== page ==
Allergies General Information from the AAAAI

Allergies

Symptoms, Diagnosis, Treatment & Management

Allergies are among the most common chronic conditions worldwide. Allergy symptoms range from making you miserable to putting you at risk for life-threatening reactions.

According to the leading experts in allergy, an allergic reaction begins in the immune system. Our immune system protects us from invading organisms that can cause illness. If you have an allergy, your immune system mistakes an otherwise harmless substance as an invader. This substance is called an allergen. The immune system overreacts to the allergen by producing Immunoglobulin E (IgE) antibodies. These antibodies travel to cells that release histamine and other chemicals, causing an allergic reaction.

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Food and Stress? EVERYTHING is related!

April 30, 2015
Food and Stress? EVERYTHING is related!

Eat to beat stress. Is food related to stress?
Well, it´s actually a two-way street. You can stress your body from food and modern living or you can use nutrition to alleviate the damage from stressful living.

Eating in general causes a state that is known as oxidative stress. When we digest our food we form compound molecules called free radicals, these molecules may be harmful to DNA, protein and lipids in our bodies, which at the same time contribute to a state of physiological stress and premature aging.

Nutritional stress is a type of physical stress, more common for 21st century men and women because of the rapid change in the food industry and consumption of over processed filled foods. Our body in an effort to assimilate and metabolize foods filled with harmful artificial flavorings, colorings and additives causes the release of even more free radicals and additional oxidative stress. We also live at such a high pace that we half chew our foods while on the run adding strain to our digestive system.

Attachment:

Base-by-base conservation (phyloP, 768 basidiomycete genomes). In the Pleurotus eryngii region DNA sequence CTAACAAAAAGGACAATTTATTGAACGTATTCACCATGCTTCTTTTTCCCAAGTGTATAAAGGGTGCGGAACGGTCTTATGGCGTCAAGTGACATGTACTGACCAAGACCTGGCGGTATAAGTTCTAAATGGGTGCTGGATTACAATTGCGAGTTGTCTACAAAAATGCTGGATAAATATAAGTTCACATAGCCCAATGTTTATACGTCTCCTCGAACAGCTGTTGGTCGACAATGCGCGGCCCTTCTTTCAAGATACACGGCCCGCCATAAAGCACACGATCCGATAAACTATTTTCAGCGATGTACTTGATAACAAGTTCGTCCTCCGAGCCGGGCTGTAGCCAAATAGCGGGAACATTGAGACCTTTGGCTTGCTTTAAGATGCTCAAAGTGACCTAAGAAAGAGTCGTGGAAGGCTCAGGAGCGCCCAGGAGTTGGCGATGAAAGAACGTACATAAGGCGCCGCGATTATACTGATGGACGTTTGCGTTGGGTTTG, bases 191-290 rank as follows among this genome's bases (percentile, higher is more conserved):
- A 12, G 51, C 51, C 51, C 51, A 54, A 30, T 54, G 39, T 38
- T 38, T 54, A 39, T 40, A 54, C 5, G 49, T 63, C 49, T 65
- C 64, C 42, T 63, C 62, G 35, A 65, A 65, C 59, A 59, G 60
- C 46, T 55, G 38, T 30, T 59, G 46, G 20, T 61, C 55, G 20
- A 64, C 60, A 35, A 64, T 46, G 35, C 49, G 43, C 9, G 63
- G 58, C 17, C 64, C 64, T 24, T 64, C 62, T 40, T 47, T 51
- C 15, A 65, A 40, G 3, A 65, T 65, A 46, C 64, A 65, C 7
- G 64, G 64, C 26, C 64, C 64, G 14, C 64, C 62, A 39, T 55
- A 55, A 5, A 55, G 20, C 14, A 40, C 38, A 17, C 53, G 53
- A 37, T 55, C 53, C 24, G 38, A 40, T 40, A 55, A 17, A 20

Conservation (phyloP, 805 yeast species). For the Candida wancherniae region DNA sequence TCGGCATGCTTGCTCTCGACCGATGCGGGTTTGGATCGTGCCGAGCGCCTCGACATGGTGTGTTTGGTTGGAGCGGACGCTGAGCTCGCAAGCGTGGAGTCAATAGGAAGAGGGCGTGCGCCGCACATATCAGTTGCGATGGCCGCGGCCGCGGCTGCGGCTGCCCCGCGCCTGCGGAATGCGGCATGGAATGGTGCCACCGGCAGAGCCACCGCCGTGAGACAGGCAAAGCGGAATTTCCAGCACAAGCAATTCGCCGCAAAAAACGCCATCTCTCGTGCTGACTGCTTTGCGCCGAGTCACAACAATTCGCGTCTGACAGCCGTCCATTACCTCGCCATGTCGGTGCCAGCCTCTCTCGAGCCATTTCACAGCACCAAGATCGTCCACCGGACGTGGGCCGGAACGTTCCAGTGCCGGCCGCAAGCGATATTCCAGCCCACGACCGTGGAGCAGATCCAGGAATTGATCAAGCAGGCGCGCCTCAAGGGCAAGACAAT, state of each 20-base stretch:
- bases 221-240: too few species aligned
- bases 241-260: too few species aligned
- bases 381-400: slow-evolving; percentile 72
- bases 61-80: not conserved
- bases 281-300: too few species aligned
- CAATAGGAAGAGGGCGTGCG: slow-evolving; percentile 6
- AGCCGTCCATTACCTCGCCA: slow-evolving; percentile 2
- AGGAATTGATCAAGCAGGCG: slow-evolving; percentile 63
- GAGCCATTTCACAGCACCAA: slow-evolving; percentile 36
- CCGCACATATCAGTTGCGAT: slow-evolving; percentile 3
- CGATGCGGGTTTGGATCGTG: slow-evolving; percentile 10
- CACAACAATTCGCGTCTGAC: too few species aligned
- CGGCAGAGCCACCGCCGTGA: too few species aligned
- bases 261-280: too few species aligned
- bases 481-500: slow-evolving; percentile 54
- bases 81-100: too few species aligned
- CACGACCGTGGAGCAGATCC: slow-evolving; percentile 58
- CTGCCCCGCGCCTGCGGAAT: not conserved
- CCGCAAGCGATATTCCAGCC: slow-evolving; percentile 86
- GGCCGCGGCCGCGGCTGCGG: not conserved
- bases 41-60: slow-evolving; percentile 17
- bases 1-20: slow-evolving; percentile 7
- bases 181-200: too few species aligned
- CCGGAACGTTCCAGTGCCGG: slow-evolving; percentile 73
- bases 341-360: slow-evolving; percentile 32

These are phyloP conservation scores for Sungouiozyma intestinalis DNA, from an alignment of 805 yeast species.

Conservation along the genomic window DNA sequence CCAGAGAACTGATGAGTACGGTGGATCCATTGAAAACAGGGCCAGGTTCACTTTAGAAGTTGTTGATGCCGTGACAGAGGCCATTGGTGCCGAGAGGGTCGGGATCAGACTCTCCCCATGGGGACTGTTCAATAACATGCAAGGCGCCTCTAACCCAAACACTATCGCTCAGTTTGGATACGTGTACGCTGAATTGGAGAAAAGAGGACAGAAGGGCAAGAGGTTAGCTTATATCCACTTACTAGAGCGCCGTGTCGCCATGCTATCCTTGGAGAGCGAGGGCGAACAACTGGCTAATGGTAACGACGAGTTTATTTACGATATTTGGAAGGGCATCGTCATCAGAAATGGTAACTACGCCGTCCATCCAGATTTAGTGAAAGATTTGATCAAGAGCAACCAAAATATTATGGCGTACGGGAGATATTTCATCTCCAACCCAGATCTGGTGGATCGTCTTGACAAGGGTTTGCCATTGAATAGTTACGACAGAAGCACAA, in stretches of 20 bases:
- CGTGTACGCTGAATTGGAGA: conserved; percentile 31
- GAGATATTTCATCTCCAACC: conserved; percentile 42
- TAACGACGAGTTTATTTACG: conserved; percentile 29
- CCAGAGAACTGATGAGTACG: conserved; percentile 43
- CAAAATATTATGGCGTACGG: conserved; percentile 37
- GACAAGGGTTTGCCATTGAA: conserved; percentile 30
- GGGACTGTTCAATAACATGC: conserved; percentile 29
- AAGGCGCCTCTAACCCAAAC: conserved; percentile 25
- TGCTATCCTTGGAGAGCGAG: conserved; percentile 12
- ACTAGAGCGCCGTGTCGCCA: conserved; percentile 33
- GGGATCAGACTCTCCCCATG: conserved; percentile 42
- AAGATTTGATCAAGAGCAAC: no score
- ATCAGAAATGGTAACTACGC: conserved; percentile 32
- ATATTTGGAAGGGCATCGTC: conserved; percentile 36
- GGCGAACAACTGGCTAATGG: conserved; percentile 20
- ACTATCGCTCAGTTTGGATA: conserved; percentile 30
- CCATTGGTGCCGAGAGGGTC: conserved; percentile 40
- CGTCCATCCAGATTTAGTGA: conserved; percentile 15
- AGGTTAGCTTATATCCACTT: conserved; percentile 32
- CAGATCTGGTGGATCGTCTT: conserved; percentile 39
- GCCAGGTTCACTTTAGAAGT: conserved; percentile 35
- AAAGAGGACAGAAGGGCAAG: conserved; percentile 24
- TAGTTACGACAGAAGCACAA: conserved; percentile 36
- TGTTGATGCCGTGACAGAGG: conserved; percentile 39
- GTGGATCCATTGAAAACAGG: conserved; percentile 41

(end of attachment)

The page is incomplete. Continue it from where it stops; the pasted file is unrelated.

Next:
Are we filling up with toxins, sugary, fat, and chemically loaded food and then expecting it to cope without any complaints?

If we are not properly nourished, we will not have the tools required to fight off diseases. Nutrition is essential to life, without it our systems can fail, starting with a weak immune system that cannot fight invaders leaving us susceptible to infections, diseases and even to overweight and obesity. Stress also has an additional effect on the immune system. A person who is stressed may engage in unhealthy behaviors to cope and try to reduce stress like drinking, smoking or eating comfort, but nutrient void foods. Stress is linked to many different ailments, such as, headaches, infectious illnesses, cardiovascular disease, chronic diseases like diabetes and cancer, asthma, gastric ulcers, you name it!
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Research to Identify and Correctly Treat Rare Forms of Diabetes

Research to Identify and Correctly Treat Rare Forms of Diabetes

Dr. Louis PhilipsonThe vast majority of diabetes cases—both type 1 and type 2—are polygenic diseases, meaning that more than one gene contributes to risk of and progression to diabetes. However, some very rare forms of diabetes, distinct from type 1 or type 2 diabetes, are caused by single gene mutations. These forms of diabetes account for an estimated 1-5 percent of all cases of diabetes and are called “monogenic” diabetes.